Dragon system, however, is different. The dragon uses the legs to emit force. You burst off of the legs. The force then travels from the legs through the waist out to the hands. In this way, the path traveled by the force is long. In Yin Style Bagua, this is known as a type of long force. The main thing the legs control (in the dragon system) is hand strikes. As far as the hand strikes, basically there are opening up, coming together in the middle and round and slippery. The angles are different on each. Amongst the really wide angles, there are long medium and short strikes. But that's relative to each other; in all (in comparison to other animal systems) they're all long. In addition, we often say the phoenix system uses the shoulder to emit force. The shoulder is used in this way to facilitate agility. What's different about this is that the shoulder is used to carry the waist. The shoulder is primary, but the waist is also used. In this way, the secondary use of the waist can have a moving with or against the strike, or expanding of the dantian. These are still different form the lion system, as the phoenix uses the shoulder to carry the waist into the strike, whereas the lion uses the waist to control the strike. The phoenix uses the arm (shoulder) to decide the waist movement. So in a way, the phoenix method is the opposite of the lion; the lion speaks only of the waist to determine the strike, the phoenix speaks of the strike (turning and changing of the arm and shoulder) to determine the waist forming a moving with, against, or dantian expanding motion.

The rooster system uses the elbow to emit force. Using the elbow to emit force is also considered a type of short force. It has a hard and crisp feeling. The shortness if the force makes it very fast. The elbow emitting force has three main types; the elbow carrying the shoulder, the elbow carrying the waist, and the elbow carrying the legs. Although it in broader terms is a short force, it still separates into long, middle and short variants.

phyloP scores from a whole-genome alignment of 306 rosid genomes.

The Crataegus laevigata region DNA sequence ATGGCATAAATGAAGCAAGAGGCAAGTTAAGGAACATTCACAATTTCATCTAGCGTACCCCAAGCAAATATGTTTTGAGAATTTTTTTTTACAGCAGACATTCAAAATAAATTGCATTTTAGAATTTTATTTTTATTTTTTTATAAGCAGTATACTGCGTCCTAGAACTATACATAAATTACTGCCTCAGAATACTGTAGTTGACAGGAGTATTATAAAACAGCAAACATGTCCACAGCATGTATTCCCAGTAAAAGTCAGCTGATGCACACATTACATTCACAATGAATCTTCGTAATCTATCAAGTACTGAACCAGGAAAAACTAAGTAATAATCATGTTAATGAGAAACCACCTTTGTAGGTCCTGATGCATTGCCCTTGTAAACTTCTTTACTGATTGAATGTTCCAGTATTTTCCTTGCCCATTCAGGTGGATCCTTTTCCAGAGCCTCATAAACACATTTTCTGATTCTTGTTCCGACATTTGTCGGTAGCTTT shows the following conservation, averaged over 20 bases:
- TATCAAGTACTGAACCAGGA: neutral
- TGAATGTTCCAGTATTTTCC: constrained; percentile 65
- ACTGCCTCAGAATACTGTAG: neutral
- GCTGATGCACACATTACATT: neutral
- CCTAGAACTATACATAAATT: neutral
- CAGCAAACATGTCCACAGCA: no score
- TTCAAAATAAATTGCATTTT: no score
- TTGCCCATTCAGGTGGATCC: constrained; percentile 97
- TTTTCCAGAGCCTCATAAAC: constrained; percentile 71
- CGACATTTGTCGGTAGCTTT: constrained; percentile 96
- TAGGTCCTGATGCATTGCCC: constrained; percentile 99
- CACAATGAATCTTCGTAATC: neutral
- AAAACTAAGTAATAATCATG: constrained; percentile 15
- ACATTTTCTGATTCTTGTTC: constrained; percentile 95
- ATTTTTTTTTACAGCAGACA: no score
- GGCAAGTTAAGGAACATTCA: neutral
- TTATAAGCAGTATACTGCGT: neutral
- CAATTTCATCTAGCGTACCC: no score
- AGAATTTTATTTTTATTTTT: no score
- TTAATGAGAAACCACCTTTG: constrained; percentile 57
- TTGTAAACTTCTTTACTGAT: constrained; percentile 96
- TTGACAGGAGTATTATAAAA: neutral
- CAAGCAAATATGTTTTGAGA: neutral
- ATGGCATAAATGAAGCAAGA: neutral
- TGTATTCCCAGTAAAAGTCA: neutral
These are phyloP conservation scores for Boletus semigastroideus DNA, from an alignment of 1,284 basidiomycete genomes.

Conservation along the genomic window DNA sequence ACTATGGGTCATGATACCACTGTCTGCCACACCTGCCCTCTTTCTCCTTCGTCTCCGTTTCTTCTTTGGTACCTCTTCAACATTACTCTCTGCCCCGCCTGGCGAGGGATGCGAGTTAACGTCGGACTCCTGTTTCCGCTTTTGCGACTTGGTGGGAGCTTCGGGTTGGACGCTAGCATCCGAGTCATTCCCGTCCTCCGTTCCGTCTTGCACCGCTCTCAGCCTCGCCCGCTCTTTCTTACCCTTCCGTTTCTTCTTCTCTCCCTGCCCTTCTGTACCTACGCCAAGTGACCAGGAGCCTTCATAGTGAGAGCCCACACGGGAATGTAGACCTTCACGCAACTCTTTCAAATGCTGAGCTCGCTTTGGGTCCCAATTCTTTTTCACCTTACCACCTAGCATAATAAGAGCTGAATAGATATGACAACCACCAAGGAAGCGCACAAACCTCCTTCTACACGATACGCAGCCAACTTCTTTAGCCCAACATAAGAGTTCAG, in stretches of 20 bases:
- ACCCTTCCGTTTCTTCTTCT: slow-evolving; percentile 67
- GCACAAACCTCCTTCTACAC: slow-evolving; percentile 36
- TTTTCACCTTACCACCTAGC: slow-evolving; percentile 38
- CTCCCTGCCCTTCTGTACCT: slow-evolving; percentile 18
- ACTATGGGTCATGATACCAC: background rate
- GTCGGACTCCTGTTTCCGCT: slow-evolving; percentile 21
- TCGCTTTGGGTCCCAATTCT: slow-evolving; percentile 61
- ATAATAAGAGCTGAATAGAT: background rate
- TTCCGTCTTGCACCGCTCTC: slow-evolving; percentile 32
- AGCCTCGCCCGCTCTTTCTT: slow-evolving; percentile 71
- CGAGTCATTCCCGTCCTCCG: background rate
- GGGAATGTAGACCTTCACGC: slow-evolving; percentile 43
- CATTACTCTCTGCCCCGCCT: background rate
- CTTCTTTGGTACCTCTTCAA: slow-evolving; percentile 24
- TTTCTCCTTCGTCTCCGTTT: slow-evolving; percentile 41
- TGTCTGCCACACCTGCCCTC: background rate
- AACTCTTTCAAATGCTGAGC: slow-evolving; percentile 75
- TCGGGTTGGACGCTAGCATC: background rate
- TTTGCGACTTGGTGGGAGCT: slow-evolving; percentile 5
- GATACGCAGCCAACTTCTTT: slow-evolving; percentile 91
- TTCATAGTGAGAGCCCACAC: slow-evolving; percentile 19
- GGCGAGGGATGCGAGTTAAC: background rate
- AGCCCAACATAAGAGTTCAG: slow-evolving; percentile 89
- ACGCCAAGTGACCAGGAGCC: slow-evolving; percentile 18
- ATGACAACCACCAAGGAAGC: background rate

Next is the unicorn system. The unicorn, objectively speaking, also uses the waist. You might also say it uses the waist accomplish its objective. With the lion you use the waist to emit force. With the unicorn, you use the waist to remove force. How is the waist used to remove force? Well, there isn't an expanding of the dantian method as previously mentioned. There is a (waist) moving with removing, moving against removing, and transforming removing. The (unicorn) reverse palm is a moving with the force. It is stated very clearly that the unicorn is upper, lower, inside, and outside harmonious smoothness. So first, we have a moving with removing (of the opponent's force). Secondly, we have a moving against the opponent's force to remove. The opponent may assume that you can only use a moving with motion to remove his force; moving against is also possible. Finally there is a transforming removing this is a relatively higher level. The unicorn emphasizes a round and slippery strength and a whirling force.

Finally, the monkey system. The main emphasis of the monkey system is on leg methods. But the central location used to emit force is still the waist. The main methods of using the force are the knees, hip and body. The waist is still the central axle of the force. The force emitted should be very hard. Yin Style Bagua leg techniques are all a very hard force. Not crisp hard, very hard. That is Dui trigram force. Something crisp is something that can snap very easily. Something Gen is something that is firm, but not easily breakable. So when I say the legs are hard, this is slightly different from the meaning of crisp.

Can you describe what shocking force is like? Lion, phoenix and bear systems all have a shocking attack method. Is the shocking force itself different in each of these animals, or is it differentiated via the striking hand forms used?